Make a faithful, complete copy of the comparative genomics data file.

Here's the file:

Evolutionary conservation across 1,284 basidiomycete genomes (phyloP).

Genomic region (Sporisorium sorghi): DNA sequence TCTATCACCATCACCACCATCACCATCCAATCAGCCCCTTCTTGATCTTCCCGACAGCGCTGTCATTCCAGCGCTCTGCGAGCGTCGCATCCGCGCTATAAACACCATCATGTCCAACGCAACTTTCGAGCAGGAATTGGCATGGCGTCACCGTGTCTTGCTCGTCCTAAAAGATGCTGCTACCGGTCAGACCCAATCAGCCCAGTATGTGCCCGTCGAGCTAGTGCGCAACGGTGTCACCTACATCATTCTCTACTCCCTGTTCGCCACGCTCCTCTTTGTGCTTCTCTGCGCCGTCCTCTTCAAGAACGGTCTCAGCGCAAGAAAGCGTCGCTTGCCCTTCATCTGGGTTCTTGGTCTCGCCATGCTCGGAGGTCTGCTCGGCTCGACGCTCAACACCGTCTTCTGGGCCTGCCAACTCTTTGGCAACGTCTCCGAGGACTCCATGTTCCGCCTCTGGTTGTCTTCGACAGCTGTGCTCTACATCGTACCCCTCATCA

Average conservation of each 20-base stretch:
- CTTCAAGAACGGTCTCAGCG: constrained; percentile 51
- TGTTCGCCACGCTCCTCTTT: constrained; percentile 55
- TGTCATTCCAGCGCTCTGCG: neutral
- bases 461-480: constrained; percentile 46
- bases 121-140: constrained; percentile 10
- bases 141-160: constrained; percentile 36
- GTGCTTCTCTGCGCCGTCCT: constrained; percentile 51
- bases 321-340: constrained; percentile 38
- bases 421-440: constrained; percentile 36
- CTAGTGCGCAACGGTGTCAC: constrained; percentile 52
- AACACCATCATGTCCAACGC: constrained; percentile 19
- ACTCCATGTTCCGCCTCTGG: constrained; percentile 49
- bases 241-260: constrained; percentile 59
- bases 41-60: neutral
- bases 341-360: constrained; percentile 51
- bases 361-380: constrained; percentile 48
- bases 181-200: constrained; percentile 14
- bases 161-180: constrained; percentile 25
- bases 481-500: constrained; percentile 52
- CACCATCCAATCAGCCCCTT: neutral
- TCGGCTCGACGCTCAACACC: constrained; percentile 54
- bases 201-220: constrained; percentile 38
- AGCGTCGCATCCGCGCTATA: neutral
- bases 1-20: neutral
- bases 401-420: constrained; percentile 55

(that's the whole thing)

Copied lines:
Evolutionary conservation across 1,284 basidiomycete genomes (phyloP).

Genomic region (Sporisorium sorghi): DNA sequence TCTATCACCATCACCACCATCACCATCCAATCAGCCCCTTCTTGATCTTCCCGACAGCGCTGTCATTCCAGCGCTCTGCGAGCGTCGCATCCGCGCTATAAACACCATCATGTCCAACGCAACTTTCGAGCAGGAATTGGCATGGCGTCACCGTGTCTTGCTCGTCCTAAAAGATGCTGCTACCGGTCAGACCCAATCAGCCCAGTATGTGCCCGTCGAGCTAGTGCGCAACGGTGTCACCTACATCATTCTCTACTCCCTGTTCGCCACGCTCCTCTTTGTGCTTCTCTGCGCCGTCCTCTTCAAGAACGGTCTCAGCGCAAGAAAGCGTCGCTTGCCCTTCATCTGGGTTCTTGGTCTCGCCATGCTCGGAGGTCTGCTCGGCTCGACGCTCAACACCGTCTTCTGGGCCTGCCAACTCTTTGGCAACGTCTCCGAGGACTCCATGTTCCGCCTCTGGTTGTCTTCGACAGCTGTGCTCTACATCGTACCCCTCATCA

Average conservation of each 20-base stretch:
- CTTCAAGAACGGTCTCAGCG: constrained; percentile 51
- TGTTCGCCACGCTCCTCTTT: constrained; percentile 55
- TGTCATTCCAGCGCTCTGCG: neutral
- bases 461-480: constrained; percentile 46
- bases 121-140: constrained; percentile 10
- bases 141-160: constrained; percentile 36
- GTGCTTCTCTGCGCCGTCCT: constrained; percentile 51
- bases 321-340: constrained; percentile 38
- bases 421-440: constrained; percentile 36
- CTAGTGCGCAACGGTGTCAC: constrained; percentile 52
- AACACCATCATGTCCAACGC: constrained; percentile 19
- ACTCCATGTTCCGCCTCTGG: constrained; percentile 49
- bases 241-260: constrained; percentile 59
- bases 41-60: neutral
- bases 341-360: constrained; percentile 51
- bases 361-380: constrained; percentile 48
- bases 181-200: constrained; percentile 14
- bases 161-180: constrained; percentile 25
- bases 481-500: constrained; percentile 52
- CACCATCCAATCAGCCCCTT: neutral
- TCGGCTCGACGCTCAACACC: constrained; percentile 54
- bases 201-220: constrained; percentile 38
- AGCGTCGCATCCGCGCTATA: neutral
- bases 1-20: neutral
- bases 401-420: constrained; percentile 55